They love this song. It may seem like an antiquated song to them — but you know, "Don't Stop Believin,' " every college kid will sing that song for the rest of history. It circles back to what you might consider contemporary folk music, like passed-around songs.
I grew up raised heavy on Jackson Browne. Then my brother introduced me to Nirvana, and my sister introduced me to Dashboard [Confessional], which led into The Used and Saves the Day. Blink really opened it up for me — I think Blink-182 has some of the best melodies ever written, just a treasure trove of almost Mother Goose-style melodies that stay with you for a long time. And then slowly, through Johnny Cash I went to the Carter family, which led to Woody Guthrie and Lead Belly, and just [realizing] how kind of punk folk music was, especially during the labor movements and stuff at the turn of the 20th century. The Carter Family put it the best: They were singing about their lives, and they had this scrutiny on expressing the hard art of living — however that looks. Whether you're a teenager in the suburbs, or you're a farmer, or you're a drug addict in Seattle, it doesn't really matter. All of those things kind of connect.
Besides your own and the original, do you have a favorite version of this song?
I heard Phoebe Bridgers do a version of it a long time ago, I think on her SoundCloud; we had the same manager at the time. That was one of the first songs that I heard her do, and I was like, "Well, damn. That's the vibe." Doing covers where there's an emotional element, and almost a darkness, infused into songs that have a really heavy tongue-in-cheek side — that's something I'd been doing for a while. So I really connected with her version.
In your own music, you've written a lot about self-destructive habits. I don't want to generalize, but I feel like a lot of the emo-adjacent music from the era in which you and I both grew up really celebrated being a mess. There's something validating in that, of course, and it can be important for a young person to hear.
There's definitely a comfort to that sort of sadness, yeah.
But it can also feel a little bleak — like a place you'll get stuck if you're not careful. What I like about a project likeDirt Emo, about the songs you chose and the way you play them, is it's a reminder that feeling your feelings at the loudest possible volume doesn't have to mean hurting yourself.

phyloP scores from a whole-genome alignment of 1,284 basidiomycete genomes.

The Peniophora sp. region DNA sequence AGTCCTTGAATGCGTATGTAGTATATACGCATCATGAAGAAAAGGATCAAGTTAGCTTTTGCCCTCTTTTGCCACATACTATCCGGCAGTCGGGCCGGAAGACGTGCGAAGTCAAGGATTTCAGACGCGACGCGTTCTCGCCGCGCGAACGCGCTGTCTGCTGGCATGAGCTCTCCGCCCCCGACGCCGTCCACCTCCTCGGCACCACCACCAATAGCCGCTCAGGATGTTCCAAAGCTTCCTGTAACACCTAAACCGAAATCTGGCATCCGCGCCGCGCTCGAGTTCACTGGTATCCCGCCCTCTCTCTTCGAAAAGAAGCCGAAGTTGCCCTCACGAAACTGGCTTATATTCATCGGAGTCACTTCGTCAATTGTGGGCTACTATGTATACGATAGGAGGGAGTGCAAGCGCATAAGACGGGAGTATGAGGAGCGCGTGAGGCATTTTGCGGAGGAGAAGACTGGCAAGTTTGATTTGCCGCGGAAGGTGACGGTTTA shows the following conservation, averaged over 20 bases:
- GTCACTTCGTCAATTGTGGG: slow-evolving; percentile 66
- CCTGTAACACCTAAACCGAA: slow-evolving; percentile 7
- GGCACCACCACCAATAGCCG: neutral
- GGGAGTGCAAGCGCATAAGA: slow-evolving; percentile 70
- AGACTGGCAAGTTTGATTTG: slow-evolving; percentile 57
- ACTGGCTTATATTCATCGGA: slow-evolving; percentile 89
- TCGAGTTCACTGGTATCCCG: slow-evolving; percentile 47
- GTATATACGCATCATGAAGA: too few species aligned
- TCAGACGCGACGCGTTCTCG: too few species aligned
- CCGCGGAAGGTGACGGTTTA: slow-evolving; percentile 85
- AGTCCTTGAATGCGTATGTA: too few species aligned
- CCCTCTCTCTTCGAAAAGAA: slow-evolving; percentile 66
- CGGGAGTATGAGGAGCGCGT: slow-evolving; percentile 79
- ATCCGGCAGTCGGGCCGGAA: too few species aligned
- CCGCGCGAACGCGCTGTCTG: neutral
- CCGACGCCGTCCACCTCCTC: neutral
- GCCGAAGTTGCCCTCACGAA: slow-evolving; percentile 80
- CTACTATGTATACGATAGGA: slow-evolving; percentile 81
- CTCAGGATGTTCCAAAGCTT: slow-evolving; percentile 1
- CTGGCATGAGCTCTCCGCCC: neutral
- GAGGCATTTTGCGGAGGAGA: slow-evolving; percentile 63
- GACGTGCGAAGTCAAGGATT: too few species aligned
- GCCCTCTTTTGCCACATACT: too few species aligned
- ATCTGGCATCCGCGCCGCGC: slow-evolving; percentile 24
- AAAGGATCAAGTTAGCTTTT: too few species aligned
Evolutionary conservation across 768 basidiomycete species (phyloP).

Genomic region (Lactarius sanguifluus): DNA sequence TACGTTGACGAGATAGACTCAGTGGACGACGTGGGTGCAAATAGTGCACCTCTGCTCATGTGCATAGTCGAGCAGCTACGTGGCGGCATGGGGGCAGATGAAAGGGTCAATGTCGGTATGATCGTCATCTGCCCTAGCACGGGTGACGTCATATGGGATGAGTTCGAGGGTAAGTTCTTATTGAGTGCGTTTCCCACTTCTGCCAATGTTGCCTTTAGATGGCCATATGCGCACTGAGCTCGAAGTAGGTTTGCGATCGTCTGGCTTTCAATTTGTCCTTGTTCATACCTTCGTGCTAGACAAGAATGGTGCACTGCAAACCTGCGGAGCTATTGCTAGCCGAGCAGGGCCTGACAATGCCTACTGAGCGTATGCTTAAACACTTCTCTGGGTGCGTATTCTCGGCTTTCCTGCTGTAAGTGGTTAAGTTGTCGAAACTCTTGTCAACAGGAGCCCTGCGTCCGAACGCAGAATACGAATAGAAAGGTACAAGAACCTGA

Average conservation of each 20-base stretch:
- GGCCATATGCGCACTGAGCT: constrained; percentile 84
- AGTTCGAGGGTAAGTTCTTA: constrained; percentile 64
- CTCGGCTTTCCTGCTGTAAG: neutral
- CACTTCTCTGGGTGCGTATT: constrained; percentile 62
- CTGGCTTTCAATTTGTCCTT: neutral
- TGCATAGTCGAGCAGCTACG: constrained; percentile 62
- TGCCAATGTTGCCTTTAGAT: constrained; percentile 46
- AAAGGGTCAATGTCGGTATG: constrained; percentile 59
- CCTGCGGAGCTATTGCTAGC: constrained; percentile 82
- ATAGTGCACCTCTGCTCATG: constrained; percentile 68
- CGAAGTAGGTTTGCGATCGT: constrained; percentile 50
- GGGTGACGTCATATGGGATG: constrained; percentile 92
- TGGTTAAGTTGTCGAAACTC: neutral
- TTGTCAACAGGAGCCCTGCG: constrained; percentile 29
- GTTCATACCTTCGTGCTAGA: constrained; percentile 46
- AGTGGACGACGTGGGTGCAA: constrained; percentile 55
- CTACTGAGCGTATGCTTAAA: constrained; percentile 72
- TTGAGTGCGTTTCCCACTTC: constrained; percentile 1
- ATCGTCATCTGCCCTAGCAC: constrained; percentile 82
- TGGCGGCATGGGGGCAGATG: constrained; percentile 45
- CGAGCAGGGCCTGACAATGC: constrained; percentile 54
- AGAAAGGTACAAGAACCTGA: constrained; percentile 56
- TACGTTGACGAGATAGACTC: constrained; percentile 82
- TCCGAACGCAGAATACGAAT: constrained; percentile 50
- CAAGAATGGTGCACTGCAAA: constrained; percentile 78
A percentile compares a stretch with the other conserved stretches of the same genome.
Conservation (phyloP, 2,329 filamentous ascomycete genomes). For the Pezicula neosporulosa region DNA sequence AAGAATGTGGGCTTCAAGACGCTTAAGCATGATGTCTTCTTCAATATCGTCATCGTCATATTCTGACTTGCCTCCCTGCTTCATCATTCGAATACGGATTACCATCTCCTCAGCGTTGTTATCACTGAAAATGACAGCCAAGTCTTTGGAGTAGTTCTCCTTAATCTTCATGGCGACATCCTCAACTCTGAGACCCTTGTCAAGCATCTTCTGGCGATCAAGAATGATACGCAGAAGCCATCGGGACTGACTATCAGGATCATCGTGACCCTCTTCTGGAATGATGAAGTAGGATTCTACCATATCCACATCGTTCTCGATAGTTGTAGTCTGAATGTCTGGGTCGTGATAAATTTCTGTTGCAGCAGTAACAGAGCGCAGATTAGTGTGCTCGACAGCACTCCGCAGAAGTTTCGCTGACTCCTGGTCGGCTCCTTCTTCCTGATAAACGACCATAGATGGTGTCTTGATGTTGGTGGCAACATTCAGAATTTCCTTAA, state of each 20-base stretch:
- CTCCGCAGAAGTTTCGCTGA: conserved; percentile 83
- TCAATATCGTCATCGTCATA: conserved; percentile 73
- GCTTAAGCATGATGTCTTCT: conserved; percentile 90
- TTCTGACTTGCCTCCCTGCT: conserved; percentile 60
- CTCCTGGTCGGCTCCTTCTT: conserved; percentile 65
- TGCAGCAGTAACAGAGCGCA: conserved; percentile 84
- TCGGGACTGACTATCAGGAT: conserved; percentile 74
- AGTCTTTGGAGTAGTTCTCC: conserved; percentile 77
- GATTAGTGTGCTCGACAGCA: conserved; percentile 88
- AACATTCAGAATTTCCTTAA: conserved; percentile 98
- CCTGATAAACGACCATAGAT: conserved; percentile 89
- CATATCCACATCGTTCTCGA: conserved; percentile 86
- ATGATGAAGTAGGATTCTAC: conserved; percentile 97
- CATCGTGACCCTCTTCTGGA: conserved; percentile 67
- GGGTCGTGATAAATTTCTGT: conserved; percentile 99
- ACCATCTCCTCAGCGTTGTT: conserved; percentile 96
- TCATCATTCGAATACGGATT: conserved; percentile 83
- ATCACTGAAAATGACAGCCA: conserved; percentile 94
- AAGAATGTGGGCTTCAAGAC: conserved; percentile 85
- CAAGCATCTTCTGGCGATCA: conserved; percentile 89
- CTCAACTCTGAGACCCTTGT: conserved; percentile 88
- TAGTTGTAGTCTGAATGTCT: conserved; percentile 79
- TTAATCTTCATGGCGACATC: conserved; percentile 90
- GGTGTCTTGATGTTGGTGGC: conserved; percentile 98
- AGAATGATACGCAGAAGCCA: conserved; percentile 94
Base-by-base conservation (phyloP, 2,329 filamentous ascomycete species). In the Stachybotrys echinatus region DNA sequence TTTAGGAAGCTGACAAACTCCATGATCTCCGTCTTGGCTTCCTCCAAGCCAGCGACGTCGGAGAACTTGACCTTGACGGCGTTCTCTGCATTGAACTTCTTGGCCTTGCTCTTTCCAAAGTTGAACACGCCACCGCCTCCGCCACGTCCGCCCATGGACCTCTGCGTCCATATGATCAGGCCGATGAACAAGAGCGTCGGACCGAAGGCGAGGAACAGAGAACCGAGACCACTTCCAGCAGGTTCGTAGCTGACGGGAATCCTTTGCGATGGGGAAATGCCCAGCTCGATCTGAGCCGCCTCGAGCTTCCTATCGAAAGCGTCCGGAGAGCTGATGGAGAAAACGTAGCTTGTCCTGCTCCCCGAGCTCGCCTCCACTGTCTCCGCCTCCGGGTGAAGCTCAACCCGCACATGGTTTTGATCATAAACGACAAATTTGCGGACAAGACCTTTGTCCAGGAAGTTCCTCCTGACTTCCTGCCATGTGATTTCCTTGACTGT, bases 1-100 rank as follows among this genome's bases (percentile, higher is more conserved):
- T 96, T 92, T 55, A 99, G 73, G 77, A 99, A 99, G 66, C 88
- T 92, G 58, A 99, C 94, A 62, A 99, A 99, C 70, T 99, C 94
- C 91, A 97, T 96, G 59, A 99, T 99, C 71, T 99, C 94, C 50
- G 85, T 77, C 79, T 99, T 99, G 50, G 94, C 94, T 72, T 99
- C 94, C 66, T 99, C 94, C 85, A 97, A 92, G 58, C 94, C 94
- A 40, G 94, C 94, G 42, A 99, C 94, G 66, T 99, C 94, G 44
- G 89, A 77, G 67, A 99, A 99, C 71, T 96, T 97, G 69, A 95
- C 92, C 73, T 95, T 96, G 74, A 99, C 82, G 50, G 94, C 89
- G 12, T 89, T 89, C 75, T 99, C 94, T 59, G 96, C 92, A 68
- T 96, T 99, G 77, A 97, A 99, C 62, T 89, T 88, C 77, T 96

Yeah, no, those are destructive forces. And the thing about that kind of music, that comes from a real formidable sense of pain or suffering, is that giving in to that should be a constructive force. "OK, I'm admitting how destructive these things are, and I'm sad," but it stops there, and you maintain your attitude about yourself. Because when you're suffering, you don't really know what your place is in the world — unless you feel like you can stand on top of whatever is making you suffer. And then, you use things like art to be your own hero. You use things like talking about your struggle and talking about your pain to relate to others that go through that. And if you can save yourself, that automatically is a sign to other people they can save themselves.
Wheatus is still active, though Brendan Brown is the only one left from the original lineup. Have you met or spoken with him at all?
We've connected through social media, exchanged tweets here and there. We were going to do something together that didn't pan out. But I'd love to meet him at some point.
I did actually contact Wheatus to let them know we'd be talking to you, and Brendan wrote back himself with some words about your version of the song. Here's his note:
"From my 1995 demos to March of 2000 when we finalized the recording in my mom's house, I went through many revisions. I was searching for the sound of the band, but also looking for my real voice — which turned out to be quite high. I was a little concerned at the time that what felt natural to me was perhaps inaccessible to many.
"Ruston's take on it addressed that after all these years: The voice of the song is its narrative, not limited to my initial delivery. He also sings it with a newer feeling that kinda glides beyond the darker side of my own childhood, which of course, is the setting of 'Teenage Dirtbag.' Hope from a more compassionate generation isn't something I expected the song to eventually reveal, but I'll take it, definitely."
Woo-hoo, let's go! That's good. I'lltake it.